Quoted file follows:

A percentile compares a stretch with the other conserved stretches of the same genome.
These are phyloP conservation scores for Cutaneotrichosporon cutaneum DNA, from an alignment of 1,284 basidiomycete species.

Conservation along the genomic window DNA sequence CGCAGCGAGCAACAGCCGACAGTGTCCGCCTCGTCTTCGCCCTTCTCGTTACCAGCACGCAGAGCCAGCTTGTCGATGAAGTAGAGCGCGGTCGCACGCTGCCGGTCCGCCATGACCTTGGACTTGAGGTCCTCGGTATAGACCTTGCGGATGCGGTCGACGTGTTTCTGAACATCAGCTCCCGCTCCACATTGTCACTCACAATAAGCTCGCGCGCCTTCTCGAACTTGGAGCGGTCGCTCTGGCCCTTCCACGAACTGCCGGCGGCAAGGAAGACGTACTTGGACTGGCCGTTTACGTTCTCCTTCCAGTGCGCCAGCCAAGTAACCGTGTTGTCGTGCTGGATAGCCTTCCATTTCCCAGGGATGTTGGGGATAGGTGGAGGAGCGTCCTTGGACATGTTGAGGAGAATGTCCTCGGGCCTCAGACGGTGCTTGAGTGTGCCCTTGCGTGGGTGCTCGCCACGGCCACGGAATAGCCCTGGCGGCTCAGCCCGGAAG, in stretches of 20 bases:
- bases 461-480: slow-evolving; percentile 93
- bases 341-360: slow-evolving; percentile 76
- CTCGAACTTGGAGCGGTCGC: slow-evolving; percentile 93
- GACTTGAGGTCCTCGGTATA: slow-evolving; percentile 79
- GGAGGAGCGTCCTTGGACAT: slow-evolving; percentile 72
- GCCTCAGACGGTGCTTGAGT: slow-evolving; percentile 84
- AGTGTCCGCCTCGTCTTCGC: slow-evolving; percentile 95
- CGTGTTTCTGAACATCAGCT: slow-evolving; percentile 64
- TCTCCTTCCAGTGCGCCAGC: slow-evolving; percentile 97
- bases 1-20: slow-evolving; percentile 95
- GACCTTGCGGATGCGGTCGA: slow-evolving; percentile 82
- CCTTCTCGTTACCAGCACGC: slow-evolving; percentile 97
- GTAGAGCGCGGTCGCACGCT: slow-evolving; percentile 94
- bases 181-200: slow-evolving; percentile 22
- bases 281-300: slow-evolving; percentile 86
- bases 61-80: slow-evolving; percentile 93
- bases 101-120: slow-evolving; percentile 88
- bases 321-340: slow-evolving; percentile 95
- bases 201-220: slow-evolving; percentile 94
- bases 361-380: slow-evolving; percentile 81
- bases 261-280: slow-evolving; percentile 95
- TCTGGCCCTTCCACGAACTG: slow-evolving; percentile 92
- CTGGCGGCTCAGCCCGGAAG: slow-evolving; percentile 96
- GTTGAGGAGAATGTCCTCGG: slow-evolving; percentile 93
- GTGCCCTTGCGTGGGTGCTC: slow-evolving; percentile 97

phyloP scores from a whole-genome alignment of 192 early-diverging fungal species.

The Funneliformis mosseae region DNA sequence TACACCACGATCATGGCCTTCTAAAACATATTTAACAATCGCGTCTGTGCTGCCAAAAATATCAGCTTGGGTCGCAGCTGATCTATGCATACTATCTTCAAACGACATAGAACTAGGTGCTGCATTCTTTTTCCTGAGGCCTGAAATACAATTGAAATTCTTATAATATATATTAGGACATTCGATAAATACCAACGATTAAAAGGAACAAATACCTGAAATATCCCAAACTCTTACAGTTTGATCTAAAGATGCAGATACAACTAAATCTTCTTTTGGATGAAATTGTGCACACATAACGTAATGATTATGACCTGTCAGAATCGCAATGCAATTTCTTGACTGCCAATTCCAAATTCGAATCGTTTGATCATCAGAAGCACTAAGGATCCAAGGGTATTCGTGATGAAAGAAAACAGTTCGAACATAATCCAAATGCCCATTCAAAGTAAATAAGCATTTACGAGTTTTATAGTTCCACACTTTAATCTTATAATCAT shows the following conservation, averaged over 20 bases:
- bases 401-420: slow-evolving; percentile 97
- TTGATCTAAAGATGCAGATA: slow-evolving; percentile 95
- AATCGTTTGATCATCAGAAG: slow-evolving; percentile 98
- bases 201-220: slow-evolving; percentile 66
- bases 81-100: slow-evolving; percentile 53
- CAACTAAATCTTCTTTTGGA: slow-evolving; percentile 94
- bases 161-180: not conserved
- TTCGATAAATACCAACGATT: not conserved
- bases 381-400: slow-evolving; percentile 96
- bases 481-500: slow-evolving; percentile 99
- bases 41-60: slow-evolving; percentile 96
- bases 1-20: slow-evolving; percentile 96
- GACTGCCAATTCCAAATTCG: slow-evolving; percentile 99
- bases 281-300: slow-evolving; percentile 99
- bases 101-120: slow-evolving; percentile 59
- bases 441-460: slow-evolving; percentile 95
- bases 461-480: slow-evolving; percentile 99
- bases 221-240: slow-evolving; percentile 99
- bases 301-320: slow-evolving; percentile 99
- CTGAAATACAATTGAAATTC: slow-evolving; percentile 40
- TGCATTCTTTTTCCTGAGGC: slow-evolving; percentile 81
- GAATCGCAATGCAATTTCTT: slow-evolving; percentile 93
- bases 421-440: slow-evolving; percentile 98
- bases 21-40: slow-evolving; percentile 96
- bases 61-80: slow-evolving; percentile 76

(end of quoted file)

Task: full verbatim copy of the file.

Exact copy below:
A percentile compares a stretch with the other conserved stretches of the same genome.
These are phyloP conservation scores for Cutaneotrichosporon cutaneum DNA, from an alignment of 1,284 basidiomycete species.

Conservation along the genomic window DNA sequence CGCAGCGAGCAACAGCCGACAGTGTCCGCCTCGTCTTCGCCCTTCTCGTTACCAGCACGCAGAGCCAGCTTGTCGATGAAGTAGAGCGCGGTCGCACGCTGCCGGTCCGCCATGACCTTGGACTTGAGGTCCTCGGTATAGACCTTGCGGATGCGGTCGACGTGTTTCTGAACATCAGCTCCCGCTCCACATTGTCACTCACAATAAGCTCGCGCGCCTTCTCGAACTTGGAGCGGTCGCTCTGGCCCTTCCACGAACTGCCGGCGGCAAGGAAGACGTACTTGGACTGGCCGTTTACGTTCTCCTTCCAGTGCGCCAGCCAAGTAACCGTGTTGTCGTGCTGGATAGCCTTCCATTTCCCAGGGATGTTGGGGATAGGTGGAGGAGCGTCCTTGGACATGTTGAGGAGAATGTCCTCGGGCCTCAGACGGTGCTTGAGTGTGCCCTTGCGTGGGTGCTCGCCACGGCCACGGAATAGCCCTGGCGGCTCAGCCCGGAAG, in stretches of 20 bases:
- bases 461-480: slow-evolving; percentile 93
- bases 341-360: slow-evolving; percentile 76
- CTCGAACTTGGAGCGGTCGC: slow-evolving; percentile 93
- GACTTGAGGTCCTCGGTATA: slow-evolving; percentile 79
- GGAGGAGCGTCCTTGGACAT: slow-evolving; percentile 72
- GCCTCAGACGGTGCTTGAGT: slow-evolving; percentile 84
- AGTGTCCGCCTCGTCTTCGC: slow-evolving; percentile 95
- CGTGTTTCTGAACATCAGCT: slow-evolving; percentile 64
- TCTCCTTCCAGTGCGCCAGC: slow-evolving; percentile 97
- bases 1-20: slow-evolving; percentile 95
- GACCTTGCGGATGCGGTCGA: slow-evolving; percentile 82
- CCTTCTCGTTACCAGCACGC: slow-evolving; percentile 97
- GTAGAGCGCGGTCGCACGCT: slow-evolving; percentile 94
- bases 181-200: slow-evolving; percentile 22
- bases 281-300: slow-evolving; percentile 86
- bases 61-80: slow-evolving; percentile 93
- bases 101-120: slow-evolving; percentile 88
- bases 321-340: slow-evolving; percentile 95
- bases 201-220: slow-evolving; percentile 94
- bases 361-380: slow-evolving; percentile 81
- bases 261-280: slow-evolving; percentile 95
- TCTGGCCCTTCCACGAACTG: slow-evolving; percentile 92
- CTGGCGGCTCAGCCCGGAAG: slow-evolving; percentile 96
- GTTGAGGAGAATGTCCTCGG: slow-evolving; percentile 93
- GTGCCCTTGCGTGGGTGCTC: slow-evolving; percentile 97

phyloP scores from a whole-genome alignment of 192 early-diverging fungal species.

The Funneliformis mosseae region DNA sequence TACACCACGATCATGGCCTTCTAAAACATATTTAACAATCGCGTCTGTGCTGCCAAAAATATCAGCTTGGGTCGCAGCTGATCTATGCATACTATCTTCAAACGACATAGAACTAGGTGCTGCATTCTTTTTCCTGAGGCCTGAAATACAATTGAAATTCTTATAATATATATTAGGACATTCGATAAATACCAACGATTAAAAGGAACAAATACCTGAAATATCCCAAACTCTTACAGTTTGATCTAAAGATGCAGATACAACTAAATCTTCTTTTGGATGAAATTGTGCACACATAACGTAATGATTATGACCTGTCAGAATCGCAATGCAATTTCTTGACTGCCAATTCCAAATTCGAATCGTTTGATCATCAGAAGCACTAAGGATCCAAGGGTATTCGTGATGAAAGAAAACAGTTCGAACATAATCCAAATGCCCATTCAAAGTAAATAAGCATTTACGAGTTTTATAGTTCCACACTTTAATCTTATAATCAT shows the following conservation, averaged over 20 bases:
- bases 401-420: slow-evolving; percentile 97
- TTGATCTAAAGATGCAGATA: slow-evolving; percentile 95
- AATCGTTTGATCATCAGAAG: slow-evolving; percentile 98
- bases 201-220: slow-evolving; percentile 66
- bases 81-100: slow-evolving; percentile 53
- CAACTAAATCTTCTTTTGGA: slow-evolving; percentile 94
- bases 161-180: not conserved
- TTCGATAAATACCAACGATT: not conserved
- bases 381-400: slow-evolving; percentile 96
- bases 481-500: slow-evolving; percentile 99
- bases 41-60: slow-evolving; percentile 96
- bases 1-20: slow-evolving; percentile 96
- GACTGCCAATTCCAAATTCG: slow-evolving; percentile 99
- bases 281-300: slow-evolving; percentile 99
- bases 101-120: slow-evolving; percentile 59
- bases 441-460: slow-evolving; percentile 95
- bases 461-480: slow-evolving; percentile 99
- bases 221-240: slow-evolving; percentile 99
- bases 301-320: slow-evolving; percentile 99
- CTGAAATACAATTGAAATTC: slow-evolving; percentile 40
- TGCATTCTTTTTCCTGAGGC: slow-evolving; percentile 81
- GAATCGCAATGCAATTTCTT: slow-evolving; percentile 93
- bases 421-440: slow-evolving; percentile 98
- bases 21-40: slow-evolving; percentile 96
- bases 61-80: slow-evolving; percentile 76